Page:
|McCallister's Ducati Monza, the only Ducati on the ride|
|A very nice GB 500 Honda, but pushing the definition of a Tiddler|
|Ken Richardson's CL 90 Honda with custom flyscreen, a true Tiddler|
Douglas laid out a superb route with 85 miles to the East in the morning and 54 miles to the West in the afternoon. While there were a few roadside adjustments, everyone came in under their own power.
I got my beloved Moto Guzzi Airone running the previous weekend, after it had been apart for 13 months. A lot of this time was tracking down a rebuilt crankshaft assy. and having the crankcases 'trued up' and the bearings re-sleeved. I went for a shake down run the previous Sun., and the bike seemed good after tightening up several things I had forgotten to tighten. But, at the end of our run, I had the front brake cable pull through it's nipple while coming down a very steep hill to a 'T' intersection. I just barely sneaked between the pickup truck and the stone wall, but then slid out on the grass and dirt and ended up in the middle of Rt. 82 on my side. Luckily, no cement trucks were coming and I was able to pick the bike up and get it out of the road. We were able to straighten the footrest enough to be able to shift it and I was able to ride it back to my brother's very slowly with no front brake. This was the same front brake cable I've had on the bike since I got it almost 9 years and 14K kilometers ago. Possibly I had never squeezed the brake lever so hard. Inspection revealed that the cable hadn't broken, but rather pulled through the nipple, which was literally a spoke nipple, not a proper brass cable nipple. It was very sobering as it could have been very ugly. As it was, I made out fine with only a jammed thumb. It re-enforced my belief in the motto 'wear all the gear all the time'. I had on a one piece Aerostich Roadcrafter, Arai Corsair, a back protector, thick leather gloves and boots.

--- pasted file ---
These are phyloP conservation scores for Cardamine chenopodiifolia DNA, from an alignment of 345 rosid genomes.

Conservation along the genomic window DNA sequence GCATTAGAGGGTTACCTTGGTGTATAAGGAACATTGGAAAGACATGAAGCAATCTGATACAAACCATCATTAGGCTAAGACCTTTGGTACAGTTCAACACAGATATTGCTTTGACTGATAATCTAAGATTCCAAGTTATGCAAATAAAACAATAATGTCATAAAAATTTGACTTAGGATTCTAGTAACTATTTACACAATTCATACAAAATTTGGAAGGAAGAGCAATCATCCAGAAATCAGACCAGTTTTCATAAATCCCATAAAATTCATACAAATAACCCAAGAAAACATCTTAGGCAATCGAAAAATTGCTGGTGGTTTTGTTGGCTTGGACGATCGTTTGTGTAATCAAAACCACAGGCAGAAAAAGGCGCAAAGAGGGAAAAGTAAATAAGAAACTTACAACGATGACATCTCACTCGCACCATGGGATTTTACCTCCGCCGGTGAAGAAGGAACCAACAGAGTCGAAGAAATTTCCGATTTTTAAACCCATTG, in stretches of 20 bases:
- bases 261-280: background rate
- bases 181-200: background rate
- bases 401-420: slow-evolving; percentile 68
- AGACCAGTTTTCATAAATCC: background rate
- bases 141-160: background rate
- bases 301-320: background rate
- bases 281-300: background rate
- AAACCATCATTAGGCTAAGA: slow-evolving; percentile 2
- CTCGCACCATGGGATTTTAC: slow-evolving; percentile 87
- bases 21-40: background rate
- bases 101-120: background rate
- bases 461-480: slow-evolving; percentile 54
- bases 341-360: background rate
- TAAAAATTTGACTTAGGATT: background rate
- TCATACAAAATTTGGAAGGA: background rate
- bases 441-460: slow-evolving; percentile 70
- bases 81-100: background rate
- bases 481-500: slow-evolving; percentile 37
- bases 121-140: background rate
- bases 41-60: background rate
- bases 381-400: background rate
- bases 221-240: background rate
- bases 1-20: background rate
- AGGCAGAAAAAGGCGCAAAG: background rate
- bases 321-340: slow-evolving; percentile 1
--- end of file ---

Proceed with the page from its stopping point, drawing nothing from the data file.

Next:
The crash created a lot of work to be done to get the bike ready for the following Sat.: straightening the shift lever, straightening and welding the footrest, repairing the fishtail and baffle in the exhaust, and straightening and welding the speedo drive. But, I did get it all done and was able to take it for a quick spin Fri. to check it out.
I rode the morning loop with Mike Peavey on his '54 Airone Sport which seemed to have the legs on mine.
|Mike Peavey's '54 Moto Guzzi Airone Sport|
|The shift lever welded on the shift shaft of Mitch Sheitelman's CL 72 Honda|
|Peter Davidson C-15 BSA|
Some weeks before, when I was puttering on the Horex Resident project I have at my brother's house, I discovered the frame was broken on the right bottom tube between the center stand mount and the rear motor mount. So, I took the engine out, jacked the frame apart, and made a slug to fit in the frame tube, then pulled the frame together again and welded it. After we got back from the afternoon loop, I organized a work party to put the engine back in the Horex.
Then we got into an excellent feast, followed by fireworks and carbide cannon after it got dark. Several people stayed overnight and the final stragglers left mid morning Sun. That's going to be a tough TT to top.